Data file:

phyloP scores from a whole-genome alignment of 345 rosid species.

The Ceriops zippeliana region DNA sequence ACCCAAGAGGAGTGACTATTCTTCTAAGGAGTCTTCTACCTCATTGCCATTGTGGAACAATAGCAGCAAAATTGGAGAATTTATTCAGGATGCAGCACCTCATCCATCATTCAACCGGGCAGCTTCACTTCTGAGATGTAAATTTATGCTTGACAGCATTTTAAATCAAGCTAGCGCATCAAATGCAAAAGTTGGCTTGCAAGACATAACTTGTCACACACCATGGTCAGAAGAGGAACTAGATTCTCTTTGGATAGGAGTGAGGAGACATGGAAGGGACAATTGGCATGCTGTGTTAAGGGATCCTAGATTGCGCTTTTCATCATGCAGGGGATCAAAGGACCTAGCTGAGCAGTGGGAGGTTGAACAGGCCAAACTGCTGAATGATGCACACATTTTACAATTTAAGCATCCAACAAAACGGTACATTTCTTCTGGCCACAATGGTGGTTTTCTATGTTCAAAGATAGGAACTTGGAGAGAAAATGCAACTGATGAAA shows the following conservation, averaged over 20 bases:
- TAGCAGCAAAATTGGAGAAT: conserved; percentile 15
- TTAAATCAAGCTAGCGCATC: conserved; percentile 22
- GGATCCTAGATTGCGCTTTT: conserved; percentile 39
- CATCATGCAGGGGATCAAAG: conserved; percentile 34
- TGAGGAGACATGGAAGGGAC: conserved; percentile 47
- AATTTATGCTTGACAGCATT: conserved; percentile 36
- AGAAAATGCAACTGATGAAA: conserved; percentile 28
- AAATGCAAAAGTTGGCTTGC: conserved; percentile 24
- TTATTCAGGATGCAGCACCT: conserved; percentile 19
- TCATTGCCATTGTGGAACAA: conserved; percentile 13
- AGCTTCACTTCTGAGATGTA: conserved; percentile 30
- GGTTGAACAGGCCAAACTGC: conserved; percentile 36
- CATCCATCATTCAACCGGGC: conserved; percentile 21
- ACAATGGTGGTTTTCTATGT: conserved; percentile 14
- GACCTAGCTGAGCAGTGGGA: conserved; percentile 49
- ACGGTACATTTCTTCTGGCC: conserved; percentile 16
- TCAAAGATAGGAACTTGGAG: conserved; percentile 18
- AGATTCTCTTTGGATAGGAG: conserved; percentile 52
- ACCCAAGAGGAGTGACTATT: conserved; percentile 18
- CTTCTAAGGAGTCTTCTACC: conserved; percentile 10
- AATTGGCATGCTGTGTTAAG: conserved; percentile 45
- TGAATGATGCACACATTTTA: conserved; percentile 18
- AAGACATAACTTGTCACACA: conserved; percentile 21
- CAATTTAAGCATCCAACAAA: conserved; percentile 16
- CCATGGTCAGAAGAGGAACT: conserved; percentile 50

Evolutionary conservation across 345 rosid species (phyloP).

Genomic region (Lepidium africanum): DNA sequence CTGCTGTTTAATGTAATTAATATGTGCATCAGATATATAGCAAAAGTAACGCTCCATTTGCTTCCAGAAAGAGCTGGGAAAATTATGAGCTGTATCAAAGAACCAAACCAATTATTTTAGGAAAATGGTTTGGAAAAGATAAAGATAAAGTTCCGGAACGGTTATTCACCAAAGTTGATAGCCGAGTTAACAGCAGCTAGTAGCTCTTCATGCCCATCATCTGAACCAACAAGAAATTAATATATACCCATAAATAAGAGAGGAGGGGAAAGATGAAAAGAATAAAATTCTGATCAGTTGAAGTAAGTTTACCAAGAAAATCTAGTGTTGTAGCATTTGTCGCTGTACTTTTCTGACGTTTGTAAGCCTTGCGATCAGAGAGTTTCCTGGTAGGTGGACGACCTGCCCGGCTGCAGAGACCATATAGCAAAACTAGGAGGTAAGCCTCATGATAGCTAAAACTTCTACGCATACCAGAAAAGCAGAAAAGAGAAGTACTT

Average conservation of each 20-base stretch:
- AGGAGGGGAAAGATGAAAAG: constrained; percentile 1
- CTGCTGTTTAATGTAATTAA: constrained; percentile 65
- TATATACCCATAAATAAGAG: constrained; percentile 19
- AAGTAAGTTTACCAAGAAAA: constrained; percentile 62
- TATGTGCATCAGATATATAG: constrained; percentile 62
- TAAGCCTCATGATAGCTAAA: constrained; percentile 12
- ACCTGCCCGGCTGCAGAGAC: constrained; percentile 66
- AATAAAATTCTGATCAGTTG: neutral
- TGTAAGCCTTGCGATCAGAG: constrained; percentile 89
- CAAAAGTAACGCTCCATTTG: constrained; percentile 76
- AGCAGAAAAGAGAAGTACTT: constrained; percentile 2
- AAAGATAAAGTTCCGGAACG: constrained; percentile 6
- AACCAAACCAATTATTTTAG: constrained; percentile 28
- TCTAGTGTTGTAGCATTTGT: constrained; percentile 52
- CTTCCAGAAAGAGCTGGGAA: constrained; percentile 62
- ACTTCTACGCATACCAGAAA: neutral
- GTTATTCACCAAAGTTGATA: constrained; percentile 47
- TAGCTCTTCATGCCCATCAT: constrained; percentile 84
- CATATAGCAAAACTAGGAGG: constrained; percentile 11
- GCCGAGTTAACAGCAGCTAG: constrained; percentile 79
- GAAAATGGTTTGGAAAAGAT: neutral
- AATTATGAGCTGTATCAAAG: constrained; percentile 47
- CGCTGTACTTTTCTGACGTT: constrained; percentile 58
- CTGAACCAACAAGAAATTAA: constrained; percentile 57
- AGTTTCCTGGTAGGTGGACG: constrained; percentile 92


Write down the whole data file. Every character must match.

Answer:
phyloP scores from a whole-genome alignment of 345 rosid species.

The Ceriops zippeliana region DNA sequence ACCCAAGAGGAGTGACTATTCTTCTAAGGAGTCTTCTACCTCATTGCCATTGTGGAACAATAGCAGCAAAATTGGAGAATTTATTCAGGATGCAGCACCTCATCCATCATTCAACCGGGCAGCTTCACTTCTGAGATGTAAATTTATGCTTGACAGCATTTTAAATCAAGCTAGCGCATCAAATGCAAAAGTTGGCTTGCAAGACATAACTTGTCACACACCATGGTCAGAAGAGGAACTAGATTCTCTTTGGATAGGAGTGAGGAGACATGGAAGGGACAATTGGCATGCTGTGTTAAGGGATCCTAGATTGCGCTTTTCATCATGCAGGGGATCAAAGGACCTAGCTGAGCAGTGGGAGGTTGAACAGGCCAAACTGCTGAATGATGCACACATTTTACAATTTAAGCATCCAACAAAACGGTACATTTCTTCTGGCCACAATGGTGGTTTTCTATGTTCAAAGATAGGAACTTGGAGAGAAAATGCAACTGATGAAA shows the following conservation, averaged over 20 bases:
- TAGCAGCAAAATTGGAGAAT: conserved; percentile 15
- TTAAATCAAGCTAGCGCATC: conserved; percentile 22
- GGATCCTAGATTGCGCTTTT: conserved; percentile 39
- CATCATGCAGGGGATCAAAG: conserved; percentile 34
- TGAGGAGACATGGAAGGGAC: conserved; percentile 47
- AATTTATGCTTGACAGCATT: conserved; percentile 36
- AGAAAATGCAACTGATGAAA: conserved; percentile 28
- AAATGCAAAAGTTGGCTTGC: conserved; percentile 24
- TTATTCAGGATGCAGCACCT: conserved; percentile 19
- TCATTGCCATTGTGGAACAA: conserved; percentile 13
- AGCTTCACTTCTGAGATGTA: conserved; percentile 30
- GGTTGAACAGGCCAAACTGC: conserved; percentile 36
- CATCCATCATTCAACCGGGC: conserved; percentile 21
- ACAATGGTGGTTTTCTATGT: conserved; percentile 14
- GACCTAGCTGAGCAGTGGGA: conserved; percentile 49
- ACGGTACATTTCTTCTGGCC: conserved; percentile 16
- TCAAAGATAGGAACTTGGAG: conserved; percentile 18
- AGATTCTCTTTGGATAGGAG: conserved; percentile 52
- ACCCAAGAGGAGTGACTATT: conserved; percentile 18
- CTTCTAAGGAGTCTTCTACC: conserved; percentile 10
- AATTGGCATGCTGTGTTAAG: conserved; percentile 45
- TGAATGATGCACACATTTTA: conserved; percentile 18
- AAGACATAACTTGTCACACA: conserved; percentile 21
- CAATTTAAGCATCCAACAAA: conserved; percentile 16
- CCATGGTCAGAAGAGGAACT: conserved; percentile 50

Evolutionary conservation across 345 rosid species (phyloP).

Genomic region (Lepidium africanum): DNA sequence CTGCTGTTTAATGTAATTAATATGTGCATCAGATATATAGCAAAAGTAACGCTCCATTTGCTTCCAGAAAGAGCTGGGAAAATTATGAGCTGTATCAAAGAACCAAACCAATTATTTTAGGAAAATGGTTTGGAAAAGATAAAGATAAAGTTCCGGAACGGTTATTCACCAAAGTTGATAGCCGAGTTAACAGCAGCTAGTAGCTCTTCATGCCCATCATCTGAACCAACAAGAAATTAATATATACCCATAAATAAGAGAGGAGGGGAAAGATGAAAAGAATAAAATTCTGATCAGTTGAAGTAAGTTTACCAAGAAAATCTAGTGTTGTAGCATTTGTCGCTGTACTTTTCTGACGTTTGTAAGCCTTGCGATCAGAGAGTTTCCTGGTAGGTGGACGACCTGCCCGGCTGCAGAGACCATATAGCAAAACTAGGAGGTAAGCCTCATGATAGCTAAAACTTCTACGCATACCAGAAAAGCAGAAAAGAGAAGTACTT

Average conservation of each 20-base stretch:
- AGGAGGGGAAAGATGAAAAG: constrained; percentile 1
- CTGCTGTTTAATGTAATTAA: constrained; percentile 65
- TATATACCCATAAATAAGAG: constrained; percentile 19
- AAGTAAGTTTACCAAGAAAA: constrained; percentile 62
- TATGTGCATCAGATATATAG: constrained; percentile 62
- TAAGCCTCATGATAGCTAAA: constrained; percentile 12
- ACCTGCCCGGCTGCAGAGAC: constrained; percentile 66
- AATAAAATTCTGATCAGTTG: neutral
- TGTAAGCCTTGCGATCAGAG: constrained; percentile 89
- CAAAAGTAACGCTCCATTTG: constrained; percentile 76
- AGCAGAAAAGAGAAGTACTT: constrained; percentile 2
- AAAGATAAAGTTCCGGAACG: constrained; percentile 6
- AACCAAACCAATTATTTTAG: constrained; percentile 28
- TCTAGTGTTGTAGCATTTGT: constrained; percentile 52
- CTTCCAGAAAGAGCTGGGAA: constrained; percentile 62
- ACTTCTACGCATACCAGAAA: neutral
- GTTATTCACCAAAGTTGATA: constrained; percentile 47
- TAGCTCTTCATGCCCATCAT: constrained; percentile 84
- CATATAGCAAAACTAGGAGG: constrained; percentile 11
- GCCGAGTTAACAGCAGCTAG: constrained; percentile 79
- GAAAATGGTTTGGAAAAGAT: neutral
- AATTATGAGCTGTATCAAAG: constrained; percentile 47
- CGCTGTACTTTTCTGACGTT: constrained; percentile 58
- CTGAACCAACAAGAAATTAA: constrained; percentile 57
- AGTTTCCTGGTAGGTGGACG: constrained; percentile 92